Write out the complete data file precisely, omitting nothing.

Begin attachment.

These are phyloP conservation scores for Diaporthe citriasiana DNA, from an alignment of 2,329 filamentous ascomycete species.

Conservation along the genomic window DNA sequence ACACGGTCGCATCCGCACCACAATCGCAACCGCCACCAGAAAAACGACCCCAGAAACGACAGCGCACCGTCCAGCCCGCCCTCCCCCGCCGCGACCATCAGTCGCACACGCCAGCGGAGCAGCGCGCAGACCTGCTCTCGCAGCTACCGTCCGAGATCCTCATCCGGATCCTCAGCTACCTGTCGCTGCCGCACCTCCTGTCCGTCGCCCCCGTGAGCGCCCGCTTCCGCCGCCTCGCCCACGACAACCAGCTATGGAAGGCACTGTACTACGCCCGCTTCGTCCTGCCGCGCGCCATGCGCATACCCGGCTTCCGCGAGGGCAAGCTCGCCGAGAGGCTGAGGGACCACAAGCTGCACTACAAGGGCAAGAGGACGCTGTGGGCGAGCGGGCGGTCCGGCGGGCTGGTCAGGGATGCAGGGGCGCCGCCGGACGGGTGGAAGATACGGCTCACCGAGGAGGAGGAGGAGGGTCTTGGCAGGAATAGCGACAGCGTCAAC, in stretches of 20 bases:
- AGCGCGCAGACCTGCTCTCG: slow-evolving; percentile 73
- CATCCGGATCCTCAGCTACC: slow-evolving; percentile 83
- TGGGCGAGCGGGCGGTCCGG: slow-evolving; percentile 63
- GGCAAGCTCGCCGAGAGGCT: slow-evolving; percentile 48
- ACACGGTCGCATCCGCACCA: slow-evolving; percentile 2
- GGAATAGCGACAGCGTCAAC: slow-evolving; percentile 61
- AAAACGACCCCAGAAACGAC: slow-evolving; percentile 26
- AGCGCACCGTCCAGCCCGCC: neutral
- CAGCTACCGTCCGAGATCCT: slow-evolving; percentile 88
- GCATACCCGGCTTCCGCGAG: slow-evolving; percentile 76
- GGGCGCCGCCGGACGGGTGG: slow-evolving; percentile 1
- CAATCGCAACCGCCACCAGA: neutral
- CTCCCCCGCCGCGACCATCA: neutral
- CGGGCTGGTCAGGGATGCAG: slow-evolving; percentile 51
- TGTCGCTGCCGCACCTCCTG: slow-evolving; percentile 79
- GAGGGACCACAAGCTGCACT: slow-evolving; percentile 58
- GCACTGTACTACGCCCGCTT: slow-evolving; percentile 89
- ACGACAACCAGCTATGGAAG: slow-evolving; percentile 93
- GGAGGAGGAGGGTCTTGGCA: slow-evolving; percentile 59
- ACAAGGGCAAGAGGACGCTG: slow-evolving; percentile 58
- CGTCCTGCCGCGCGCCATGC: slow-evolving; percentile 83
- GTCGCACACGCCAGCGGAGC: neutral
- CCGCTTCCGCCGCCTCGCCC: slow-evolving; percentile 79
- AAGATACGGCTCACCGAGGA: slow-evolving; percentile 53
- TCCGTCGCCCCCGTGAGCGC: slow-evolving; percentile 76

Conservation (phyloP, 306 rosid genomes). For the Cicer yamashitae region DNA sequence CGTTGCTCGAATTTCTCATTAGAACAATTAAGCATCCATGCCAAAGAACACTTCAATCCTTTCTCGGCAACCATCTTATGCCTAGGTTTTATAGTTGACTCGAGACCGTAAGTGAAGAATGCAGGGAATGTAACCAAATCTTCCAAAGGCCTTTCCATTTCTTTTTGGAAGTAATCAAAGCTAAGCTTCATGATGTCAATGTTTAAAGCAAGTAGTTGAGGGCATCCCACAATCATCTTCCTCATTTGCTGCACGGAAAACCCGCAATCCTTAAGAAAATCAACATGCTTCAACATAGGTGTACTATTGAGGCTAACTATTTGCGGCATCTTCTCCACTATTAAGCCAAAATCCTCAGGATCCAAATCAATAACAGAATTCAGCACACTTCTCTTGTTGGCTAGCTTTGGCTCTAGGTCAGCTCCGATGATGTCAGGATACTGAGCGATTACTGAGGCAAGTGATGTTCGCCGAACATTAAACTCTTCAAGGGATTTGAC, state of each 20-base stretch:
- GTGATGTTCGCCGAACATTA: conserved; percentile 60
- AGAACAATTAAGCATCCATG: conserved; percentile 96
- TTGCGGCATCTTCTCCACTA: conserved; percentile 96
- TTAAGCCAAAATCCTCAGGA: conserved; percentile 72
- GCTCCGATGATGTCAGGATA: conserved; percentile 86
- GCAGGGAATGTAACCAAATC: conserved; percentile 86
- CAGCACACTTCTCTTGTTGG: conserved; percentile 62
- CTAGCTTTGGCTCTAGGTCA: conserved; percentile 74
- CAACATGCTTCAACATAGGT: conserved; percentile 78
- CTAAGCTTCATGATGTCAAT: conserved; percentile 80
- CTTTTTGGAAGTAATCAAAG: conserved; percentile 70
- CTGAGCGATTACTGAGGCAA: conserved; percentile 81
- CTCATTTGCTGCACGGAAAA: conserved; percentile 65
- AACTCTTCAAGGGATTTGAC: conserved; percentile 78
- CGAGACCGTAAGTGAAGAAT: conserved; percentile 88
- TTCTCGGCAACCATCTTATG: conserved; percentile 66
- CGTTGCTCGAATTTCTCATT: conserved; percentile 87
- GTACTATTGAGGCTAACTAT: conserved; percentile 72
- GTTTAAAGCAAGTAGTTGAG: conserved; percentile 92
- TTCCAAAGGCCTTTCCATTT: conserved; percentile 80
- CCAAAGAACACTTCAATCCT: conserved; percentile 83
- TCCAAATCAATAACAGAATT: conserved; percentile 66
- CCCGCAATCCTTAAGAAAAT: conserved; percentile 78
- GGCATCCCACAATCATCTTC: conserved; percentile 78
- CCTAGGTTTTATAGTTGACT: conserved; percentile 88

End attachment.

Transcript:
These are phyloP conservation scores for Diaporthe citriasiana DNA, from an alignment of 2,329 filamentous ascomycete species.

Conservation along the genomic window DNA sequence ACACGGTCGCATCCGCACCACAATCGCAACCGCCACCAGAAAAACGACCCCAGAAACGACAGCGCACCGTCCAGCCCGCCCTCCCCCGCCGCGACCATCAGTCGCACACGCCAGCGGAGCAGCGCGCAGACCTGCTCTCGCAGCTACCGTCCGAGATCCTCATCCGGATCCTCAGCTACCTGTCGCTGCCGCACCTCCTGTCCGTCGCCCCCGTGAGCGCCCGCTTCCGCCGCCTCGCCCACGACAACCAGCTATGGAAGGCACTGTACTACGCCCGCTTCGTCCTGCCGCGCGCCATGCGCATACCCGGCTTCCGCGAGGGCAAGCTCGCCGAGAGGCTGAGGGACCACAAGCTGCACTACAAGGGCAAGAGGACGCTGTGGGCGAGCGGGCGGTCCGGCGGGCTGGTCAGGGATGCAGGGGCGCCGCCGGACGGGTGGAAGATACGGCTCACCGAGGAGGAGGAGGAGGGTCTTGGCAGGAATAGCGACAGCGTCAAC, in stretches of 20 bases:
- AGCGCGCAGACCTGCTCTCG: slow-evolving; percentile 73
- CATCCGGATCCTCAGCTACC: slow-evolving; percentile 83
- TGGGCGAGCGGGCGGTCCGG: slow-evolving; percentile 63
- GGCAAGCTCGCCGAGAGGCT: slow-evolving; percentile 48
- ACACGGTCGCATCCGCACCA: slow-evolving; percentile 2
- GGAATAGCGACAGCGTCAAC: slow-evolving; percentile 61
- AAAACGACCCCAGAAACGAC: slow-evolving; percentile 26
- AGCGCACCGTCCAGCCCGCC: neutral
- CAGCTACCGTCCGAGATCCT: slow-evolving; percentile 88
- GCATACCCGGCTTCCGCGAG: slow-evolving; percentile 76
- GGGCGCCGCCGGACGGGTGG: slow-evolving; percentile 1
- CAATCGCAACCGCCACCAGA: neutral
- CTCCCCCGCCGCGACCATCA: neutral
- CGGGCTGGTCAGGGATGCAG: slow-evolving; percentile 51
- TGTCGCTGCCGCACCTCCTG: slow-evolving; percentile 79
- GAGGGACCACAAGCTGCACT: slow-evolving; percentile 58
- GCACTGTACTACGCCCGCTT: slow-evolving; percentile 89
- ACGACAACCAGCTATGGAAG: slow-evolving; percentile 93
- GGAGGAGGAGGGTCTTGGCA: slow-evolving; percentile 59
- ACAAGGGCAAGAGGACGCTG: slow-evolving; percentile 58
- CGTCCTGCCGCGCGCCATGC: slow-evolving; percentile 83
- GTCGCACACGCCAGCGGAGC: neutral
- CCGCTTCCGCCGCCTCGCCC: slow-evolving; percentile 79
- AAGATACGGCTCACCGAGGA: slow-evolving; percentile 53
- TCCGTCGCCCCCGTGAGCGC: slow-evolving; percentile 76

Conservation (phyloP, 306 rosid genomes). For the Cicer yamashitae region DNA sequence CGTTGCTCGAATTTCTCATTAGAACAATTAAGCATCCATGCCAAAGAACACTTCAATCCTTTCTCGGCAACCATCTTATGCCTAGGTTTTATAGTTGACTCGAGACCGTAAGTGAAGAATGCAGGGAATGTAACCAAATCTTCCAAAGGCCTTTCCATTTCTTTTTGGAAGTAATCAAAGCTAAGCTTCATGATGTCAATGTTTAAAGCAAGTAGTTGAGGGCATCCCACAATCATCTTCCTCATTTGCTGCACGGAAAACCCGCAATCCTTAAGAAAATCAACATGCTTCAACATAGGTGTACTATTGAGGCTAACTATTTGCGGCATCTTCTCCACTATTAAGCCAAAATCCTCAGGATCCAAATCAATAACAGAATTCAGCACACTTCTCTTGTTGGCTAGCTTTGGCTCTAGGTCAGCTCCGATGATGTCAGGATACTGAGCGATTACTGAGGCAAGTGATGTTCGCCGAACATTAAACTCTTCAAGGGATTTGAC, state of each 20-base stretch:
- GTGATGTTCGCCGAACATTA: conserved; percentile 60
- AGAACAATTAAGCATCCATG: conserved; percentile 96
- TTGCGGCATCTTCTCCACTA: conserved; percentile 96
- TTAAGCCAAAATCCTCAGGA: conserved; percentile 72
- GCTCCGATGATGTCAGGATA: conserved; percentile 86
- GCAGGGAATGTAACCAAATC: conserved; percentile 86
- CAGCACACTTCTCTTGTTGG: conserved; percentile 62
- CTAGCTTTGGCTCTAGGTCA: conserved; percentile 74
- CAACATGCTTCAACATAGGT: conserved; percentile 78
- CTAAGCTTCATGATGTCAAT: conserved; percentile 80
- CTTTTTGGAAGTAATCAAAG: conserved; percentile 70
- CTGAGCGATTACTGAGGCAA: conserved; percentile 81
- CTCATTTGCTGCACGGAAAA: conserved; percentile 65
- AACTCTTCAAGGGATTTGAC: conserved; percentile 78
- CGAGACCGTAAGTGAAGAAT: conserved; percentile 88
- TTCTCGGCAACCATCTTATG: conserved; percentile 66
- CGTTGCTCGAATTTCTCATT: conserved; percentile 87
- GTACTATTGAGGCTAACTAT: conserved; percentile 72
- GTTTAAAGCAAGTAGTTGAG: conserved; percentile 92
- TTCCAAAGGCCTTTCCATTT: conserved; percentile 80
- CCAAAGAACACTTCAATCCT: conserved; percentile 83
- TCCAAATCAATAACAGAATT: conserved; percentile 66
- CCCGCAATCCTTAAGAAAAT: conserved; percentile 78
- GGCATCCCACAATCATCTTC: conserved; percentile 78
- CCTAGGTTTTATAGTTGACT: conserved; percentile 88